Student and Faculty Book Recommendations

Odyssey Bookshop Logo

Why read reviews when students just tell you how good books are? Take it from the people who have read them and want to see them in the library!

 

If any inspire you, click on the Odyssey Bookshop logo to donate from the Wish List. Thank you!

 

 

 

That Thing Around Your Neck, by Chimamanda Ngozi Adichie

This book consists of many short stories from Nigeria. The author, Chimamanda Ngozi, was born in Nigeria creates short stories based on her perspective of America. These stories also show us many things we don't notice, but from another person's point of view we can see the differences in our lives. In the last story, we see how different Nigeria is from America.
-Jaida Burton '20

Unwind, by Neal Shusterman (first book in the Unwind Dystology)

This is one of my favorite book series. It's directed at teenagers and has some intense themes, but no gore, violence, or sexual topics. It takes place in a near-future America after the Second Civil War which was fought over birth control and abortion rights. The compromise that the pro-life and the pro-choice sides came to was that there would be no more abortions, but parents can choose to have their 13-19 year old children "unwound," which means removing all of their organs and body parts and giving them to people to need organ donations. 
-Xiara Cabassa '20

Unwind Dystology: Unwind, UnWholly, UnSouled, UnDivided

Scythe, by Neal Shusterman (first book in the Arc of a Scythe)

This is also one of my favorite book series. Though the topic of death is in the book, it's not very violent or gory. It takes place in America far in the future where human society is controlled by a huge, computerized, all-knowing system called the Thunderhead, which has taught humans how to overcome aging and natural death. In order to control the human population, there are people called "Scythes" that have to end people's lives in order to keep society functioning in a deathless world.
-Xiara Cabassa '20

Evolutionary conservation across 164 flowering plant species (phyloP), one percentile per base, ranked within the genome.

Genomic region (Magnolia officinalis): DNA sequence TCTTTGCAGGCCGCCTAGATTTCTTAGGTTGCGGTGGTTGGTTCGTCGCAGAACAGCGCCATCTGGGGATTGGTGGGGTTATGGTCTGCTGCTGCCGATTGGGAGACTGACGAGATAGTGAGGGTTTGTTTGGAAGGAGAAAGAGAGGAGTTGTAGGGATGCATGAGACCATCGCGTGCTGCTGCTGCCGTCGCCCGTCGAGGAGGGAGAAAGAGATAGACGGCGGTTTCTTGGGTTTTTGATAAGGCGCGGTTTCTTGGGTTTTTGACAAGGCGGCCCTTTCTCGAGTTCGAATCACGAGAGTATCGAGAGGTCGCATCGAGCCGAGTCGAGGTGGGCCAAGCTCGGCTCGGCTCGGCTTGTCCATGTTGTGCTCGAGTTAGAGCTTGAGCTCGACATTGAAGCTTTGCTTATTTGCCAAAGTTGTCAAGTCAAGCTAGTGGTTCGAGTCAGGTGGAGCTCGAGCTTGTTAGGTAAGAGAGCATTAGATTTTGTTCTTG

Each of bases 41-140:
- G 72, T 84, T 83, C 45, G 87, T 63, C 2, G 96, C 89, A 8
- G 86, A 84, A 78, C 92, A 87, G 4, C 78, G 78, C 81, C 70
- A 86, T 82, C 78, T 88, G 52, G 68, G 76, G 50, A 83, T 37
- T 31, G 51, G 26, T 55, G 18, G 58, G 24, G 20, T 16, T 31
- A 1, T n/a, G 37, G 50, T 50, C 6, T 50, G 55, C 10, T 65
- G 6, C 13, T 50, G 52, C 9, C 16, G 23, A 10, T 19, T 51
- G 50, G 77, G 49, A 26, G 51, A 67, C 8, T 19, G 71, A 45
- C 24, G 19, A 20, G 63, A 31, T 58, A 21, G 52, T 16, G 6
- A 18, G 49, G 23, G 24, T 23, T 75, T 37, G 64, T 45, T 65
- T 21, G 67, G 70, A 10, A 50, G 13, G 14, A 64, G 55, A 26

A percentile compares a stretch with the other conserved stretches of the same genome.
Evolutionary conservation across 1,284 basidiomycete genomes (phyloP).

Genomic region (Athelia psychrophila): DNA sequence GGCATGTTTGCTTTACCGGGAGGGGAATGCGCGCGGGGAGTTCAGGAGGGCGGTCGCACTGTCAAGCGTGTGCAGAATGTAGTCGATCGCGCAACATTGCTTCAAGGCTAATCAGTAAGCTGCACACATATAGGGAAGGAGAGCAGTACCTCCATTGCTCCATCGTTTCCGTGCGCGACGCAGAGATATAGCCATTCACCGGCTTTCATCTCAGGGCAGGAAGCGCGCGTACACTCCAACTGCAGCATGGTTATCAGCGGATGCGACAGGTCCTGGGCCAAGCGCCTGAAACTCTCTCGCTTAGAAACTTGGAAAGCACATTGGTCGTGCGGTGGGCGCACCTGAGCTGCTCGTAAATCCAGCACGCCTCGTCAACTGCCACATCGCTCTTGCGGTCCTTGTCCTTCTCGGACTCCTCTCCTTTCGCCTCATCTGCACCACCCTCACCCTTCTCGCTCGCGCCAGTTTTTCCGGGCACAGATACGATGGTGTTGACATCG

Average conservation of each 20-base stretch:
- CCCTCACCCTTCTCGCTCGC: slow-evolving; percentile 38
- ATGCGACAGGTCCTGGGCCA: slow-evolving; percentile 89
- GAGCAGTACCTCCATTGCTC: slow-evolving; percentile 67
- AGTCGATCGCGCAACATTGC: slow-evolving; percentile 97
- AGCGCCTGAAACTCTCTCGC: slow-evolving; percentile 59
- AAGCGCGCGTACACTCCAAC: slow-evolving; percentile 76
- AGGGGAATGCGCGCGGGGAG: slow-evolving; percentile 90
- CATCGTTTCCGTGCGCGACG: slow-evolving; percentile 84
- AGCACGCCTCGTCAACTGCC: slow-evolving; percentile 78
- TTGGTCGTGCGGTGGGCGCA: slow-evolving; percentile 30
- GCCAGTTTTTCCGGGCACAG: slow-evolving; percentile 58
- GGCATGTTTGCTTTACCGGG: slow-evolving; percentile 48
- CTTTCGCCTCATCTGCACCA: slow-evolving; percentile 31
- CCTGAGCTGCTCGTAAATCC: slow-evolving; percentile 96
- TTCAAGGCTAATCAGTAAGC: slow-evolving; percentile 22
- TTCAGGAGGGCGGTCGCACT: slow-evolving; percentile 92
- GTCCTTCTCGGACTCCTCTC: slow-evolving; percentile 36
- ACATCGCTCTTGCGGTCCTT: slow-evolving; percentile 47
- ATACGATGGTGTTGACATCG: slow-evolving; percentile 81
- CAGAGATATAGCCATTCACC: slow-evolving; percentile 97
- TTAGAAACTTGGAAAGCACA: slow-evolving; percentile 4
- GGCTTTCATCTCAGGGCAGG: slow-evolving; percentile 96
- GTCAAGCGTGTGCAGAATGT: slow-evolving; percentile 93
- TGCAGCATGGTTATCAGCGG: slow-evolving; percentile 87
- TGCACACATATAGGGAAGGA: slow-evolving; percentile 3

Tales from Outer Suburbia, by Shaun Tan

This is my favorite book of all time. It's a short anthology of wacky stories from the suburbs. The artwork is gorgeous. It's an awesome read.
-Xiara Cabassa '20

Darkest Minds series (The Darkest Minds, Never Fade, In the Afterlight, The Darkest Legacy), by Alexandra Bracken

This series is like a fantasy, but also an apocalyptic kind of book. Children all over the world develop superpowers and then they are locked in these camps because people are afraid of them. It's good because it combines a lot of fantasy and adventure.
-Lilly Bissonnette '23

The Remnant Chronicles (The Kiss of Deception, The Heart of Betrayal, The Beauty of Darkness), by Mary Pearson

This series is about a princess being betrothed to a prince, but she runs away from the marriage with her friend and they go to this small town where they work for her friends' aunt and try to live their own lives. The prince meanwhile goes off on this adventure to find her and an assassin from another kingdom is trying to kill her. It's great fantasy with a lot of romance.
-Lilly Bissonnette '23

Throne of Glass series (Throne of Glass, Crown of Midnight, Heir of Fire, Queen of Shadows, Empire of Storms, Tower of Dawn, Kingdom of Ash), by Sarah J. Maas

Sarah Maas writes with awesome imagery and characterization. Her characters really develop over the course of the series, which makes it awesome and exciting to read.
-Maxwell Balkema '22

Grishaverse series, by Leigh Bardugo

Great world-building.
-Maxwell Balkema '22

Questions for Ada, by Ijeoma Umebinyu